After a lunch break, which was excellent, we then reconvened for a roundtable discussion amongst regional chapter chairs. This part of the meeting was the most engaging as each chairperson shared their chapter's successes or obstacles. As a designated representative, I felt honored to share the wonderful things that my own chapter does. It was very gratifying to hear such positive feedback from the rest of the group.
What I enjoyed most about the day was the feeling of being so connected to the inner workings of the dressage world. Being a part of the CDS General Meeting felt like having a direct link to both USDF and US Equestrian. The people with whom I was rubbing elbows were the very same people that talk to USDF's people. And when CDS asks for something, USDF listens (usually).
Most of the time, we are content to school in our arenas, head to local shows, and collect our ribbons at the end of the day. We think of USDF and US Equestrian as these massive organizations that do whatever they want, whenever they want with no thought to our needs or desires. Being at this meeting helped me see that that is not entirely true. When we offer feedback to our GMOs, that feedback does make its way up the pipeline.
I can't say that I particularly want to serve my GMO in an official capacity, but filling in as a representative felt like giving back in at least some small way. I also offered to help another chapter in my region with a project they'd like to get started. The dressage community, at least here in California, seems to be pretty tightly knit with a genuine desire to work together. I like that, and I am proud to call myself a member.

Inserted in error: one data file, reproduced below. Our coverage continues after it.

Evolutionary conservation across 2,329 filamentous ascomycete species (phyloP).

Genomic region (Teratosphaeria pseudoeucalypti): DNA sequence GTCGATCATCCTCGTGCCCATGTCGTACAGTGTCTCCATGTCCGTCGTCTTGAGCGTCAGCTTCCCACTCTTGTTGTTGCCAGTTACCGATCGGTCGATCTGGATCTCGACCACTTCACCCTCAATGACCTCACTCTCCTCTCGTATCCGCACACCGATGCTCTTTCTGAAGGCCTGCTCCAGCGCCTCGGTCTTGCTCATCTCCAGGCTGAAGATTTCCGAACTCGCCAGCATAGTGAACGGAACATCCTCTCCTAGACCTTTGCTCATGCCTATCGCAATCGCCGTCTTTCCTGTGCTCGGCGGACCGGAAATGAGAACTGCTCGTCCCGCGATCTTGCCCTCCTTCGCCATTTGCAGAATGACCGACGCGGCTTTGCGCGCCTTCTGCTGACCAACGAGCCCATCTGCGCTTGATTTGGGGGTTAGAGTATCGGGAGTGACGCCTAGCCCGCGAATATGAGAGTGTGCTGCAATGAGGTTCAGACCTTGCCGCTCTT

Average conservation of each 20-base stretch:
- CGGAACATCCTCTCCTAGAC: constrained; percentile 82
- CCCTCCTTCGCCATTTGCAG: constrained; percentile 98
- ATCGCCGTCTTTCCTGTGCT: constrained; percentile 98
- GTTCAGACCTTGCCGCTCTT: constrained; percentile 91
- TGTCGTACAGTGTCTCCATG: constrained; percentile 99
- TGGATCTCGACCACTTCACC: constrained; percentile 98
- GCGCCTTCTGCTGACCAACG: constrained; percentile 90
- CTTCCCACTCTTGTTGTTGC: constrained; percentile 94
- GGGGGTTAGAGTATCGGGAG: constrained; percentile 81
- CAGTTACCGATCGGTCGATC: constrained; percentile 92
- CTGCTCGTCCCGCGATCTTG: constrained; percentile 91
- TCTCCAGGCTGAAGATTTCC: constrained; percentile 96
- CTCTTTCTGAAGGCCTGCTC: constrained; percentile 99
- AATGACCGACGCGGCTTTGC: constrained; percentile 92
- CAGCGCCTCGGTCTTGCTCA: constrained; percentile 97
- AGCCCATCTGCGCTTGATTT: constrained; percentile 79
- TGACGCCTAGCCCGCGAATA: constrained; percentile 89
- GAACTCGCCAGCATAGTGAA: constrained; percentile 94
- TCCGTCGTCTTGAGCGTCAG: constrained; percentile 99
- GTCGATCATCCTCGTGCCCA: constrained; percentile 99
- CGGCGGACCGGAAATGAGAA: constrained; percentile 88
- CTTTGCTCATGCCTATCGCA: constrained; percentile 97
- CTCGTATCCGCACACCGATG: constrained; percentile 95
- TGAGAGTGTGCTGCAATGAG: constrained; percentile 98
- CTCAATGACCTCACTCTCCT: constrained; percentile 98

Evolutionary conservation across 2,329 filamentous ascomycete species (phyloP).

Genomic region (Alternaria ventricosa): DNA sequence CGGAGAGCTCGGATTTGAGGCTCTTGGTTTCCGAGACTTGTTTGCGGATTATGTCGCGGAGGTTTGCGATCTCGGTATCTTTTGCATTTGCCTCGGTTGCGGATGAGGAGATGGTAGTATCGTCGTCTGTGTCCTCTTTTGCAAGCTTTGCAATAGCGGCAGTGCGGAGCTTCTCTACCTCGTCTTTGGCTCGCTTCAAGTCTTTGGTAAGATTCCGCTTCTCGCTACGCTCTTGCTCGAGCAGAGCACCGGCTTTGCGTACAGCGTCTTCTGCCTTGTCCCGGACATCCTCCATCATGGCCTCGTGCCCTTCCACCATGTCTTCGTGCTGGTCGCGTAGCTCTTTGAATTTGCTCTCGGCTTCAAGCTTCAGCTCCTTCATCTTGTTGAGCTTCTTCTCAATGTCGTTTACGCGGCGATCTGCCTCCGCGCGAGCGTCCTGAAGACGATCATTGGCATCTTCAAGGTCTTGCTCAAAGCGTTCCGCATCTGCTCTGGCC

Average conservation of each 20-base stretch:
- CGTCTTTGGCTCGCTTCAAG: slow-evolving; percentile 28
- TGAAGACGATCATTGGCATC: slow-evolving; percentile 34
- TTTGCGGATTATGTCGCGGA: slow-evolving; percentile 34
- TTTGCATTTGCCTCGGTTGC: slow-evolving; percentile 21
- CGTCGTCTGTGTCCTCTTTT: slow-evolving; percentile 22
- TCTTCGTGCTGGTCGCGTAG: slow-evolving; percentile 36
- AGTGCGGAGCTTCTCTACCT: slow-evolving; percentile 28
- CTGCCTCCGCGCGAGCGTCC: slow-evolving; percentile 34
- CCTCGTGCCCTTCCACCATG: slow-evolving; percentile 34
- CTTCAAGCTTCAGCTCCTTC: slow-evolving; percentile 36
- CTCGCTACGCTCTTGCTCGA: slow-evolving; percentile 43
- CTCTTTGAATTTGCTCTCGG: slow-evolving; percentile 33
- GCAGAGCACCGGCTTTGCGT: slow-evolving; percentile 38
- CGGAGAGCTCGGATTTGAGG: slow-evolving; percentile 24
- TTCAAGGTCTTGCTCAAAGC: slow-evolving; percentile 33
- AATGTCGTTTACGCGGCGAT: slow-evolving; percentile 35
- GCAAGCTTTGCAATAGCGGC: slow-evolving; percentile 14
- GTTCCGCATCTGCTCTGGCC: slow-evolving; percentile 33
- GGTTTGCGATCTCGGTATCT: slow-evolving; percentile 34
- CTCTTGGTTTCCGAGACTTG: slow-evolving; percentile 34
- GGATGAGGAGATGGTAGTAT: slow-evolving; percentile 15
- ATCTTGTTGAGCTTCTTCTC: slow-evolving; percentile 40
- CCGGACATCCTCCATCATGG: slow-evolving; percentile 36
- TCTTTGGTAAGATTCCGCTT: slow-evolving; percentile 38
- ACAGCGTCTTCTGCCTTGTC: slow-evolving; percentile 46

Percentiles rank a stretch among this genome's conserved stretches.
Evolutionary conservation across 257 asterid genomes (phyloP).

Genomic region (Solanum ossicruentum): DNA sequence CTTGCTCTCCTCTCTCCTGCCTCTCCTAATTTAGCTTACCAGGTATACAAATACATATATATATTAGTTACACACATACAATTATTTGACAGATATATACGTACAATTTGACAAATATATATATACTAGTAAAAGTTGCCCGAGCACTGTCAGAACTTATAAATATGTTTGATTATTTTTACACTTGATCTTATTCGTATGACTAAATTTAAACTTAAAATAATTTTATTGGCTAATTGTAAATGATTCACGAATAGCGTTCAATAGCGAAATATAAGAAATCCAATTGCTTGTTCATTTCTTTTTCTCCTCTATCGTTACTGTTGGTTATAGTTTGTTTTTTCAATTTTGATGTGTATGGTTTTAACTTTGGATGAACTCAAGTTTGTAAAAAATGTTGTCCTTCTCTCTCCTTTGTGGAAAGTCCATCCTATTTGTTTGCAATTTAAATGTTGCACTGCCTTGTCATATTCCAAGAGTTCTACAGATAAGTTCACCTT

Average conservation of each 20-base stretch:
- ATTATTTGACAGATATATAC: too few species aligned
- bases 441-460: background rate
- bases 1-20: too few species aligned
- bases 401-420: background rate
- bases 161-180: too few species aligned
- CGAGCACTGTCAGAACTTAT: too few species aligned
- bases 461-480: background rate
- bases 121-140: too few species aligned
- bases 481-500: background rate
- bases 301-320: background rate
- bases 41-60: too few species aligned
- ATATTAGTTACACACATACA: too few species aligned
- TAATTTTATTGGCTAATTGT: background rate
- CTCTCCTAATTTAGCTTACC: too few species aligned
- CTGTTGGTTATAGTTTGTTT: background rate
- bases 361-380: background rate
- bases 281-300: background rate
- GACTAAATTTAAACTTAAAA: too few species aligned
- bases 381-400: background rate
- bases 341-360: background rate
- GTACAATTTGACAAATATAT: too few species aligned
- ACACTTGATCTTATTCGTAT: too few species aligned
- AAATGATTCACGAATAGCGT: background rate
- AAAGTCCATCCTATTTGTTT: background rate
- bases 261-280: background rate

The meeting was a lot like jury duty; I never actually want to get picked to serve, but once having done so, I'm left feeling like I've made the world a better place.
About the Writer and Rider
I am a lifelong rider.
I began endurance riding in 1996 where I ultimately completed five, one-day 100 mile races, the 200-mile Death Valley Encounter, and numerous other 50, 65, and 75 mile races. I began showing dressage in 2010.
Welcome to my dressage journey.
About Speedy G
Speedy went from endurance horse to dressage horse. After helping me earn a USDF Bronze medal in the summer of 2020, he is now semi-retired. Speedy is a 2004, 15'1 hand, purebred Arabian gelding. His Arabian Horse Registry name is G Ima Starr FA.
Izzy was started as a four-year old and then spent the next 18 months in pasture growing up. I bought him as a six-year old, and together, we are showing at Second Level. He is a 2008, 16'3 hand warmblood gelding. His Rheinland Pfalz-saar International (RPSI) name is Imperioso.
National Rider Awards
State Rider Awards
State Horse Awards
CDS Sapphire Rider Award
Third Level: 63.514%
Third Level: 62.105%
2021 Show Season
(r) Ride-a-Test Clinic
(Q) Must Qualify
2021 Pending …
3/6-7 El Sueño (***)
4/17-18 El Sueño (***)
5/16-17 El Sueño (***)
5/23 TMC (*)
6/12-13 SB (***) OR
6/19-20 El Sueño (***)
6/27 TMC (*)
7/3-4 Burbank (***) OR
7/17-18 El Sueño (***)
7/25 TMC (*)
8/14-15 RAAC (Q) (***)
8/29 TMC (*)
2021 Completed …
10/24-25 SCEC (***)
11/7-11/8 SB (***)
2021 Qualifying Scores
Regional Adult Amateur Competition (RAAC)
2nd Level Qualifying
3 Scores/2 Judges/60%:
Score 1: 60.610% Bhathal
2nd Level Qualifying
5 Scores/4 Judges/61%:
Stuff I Read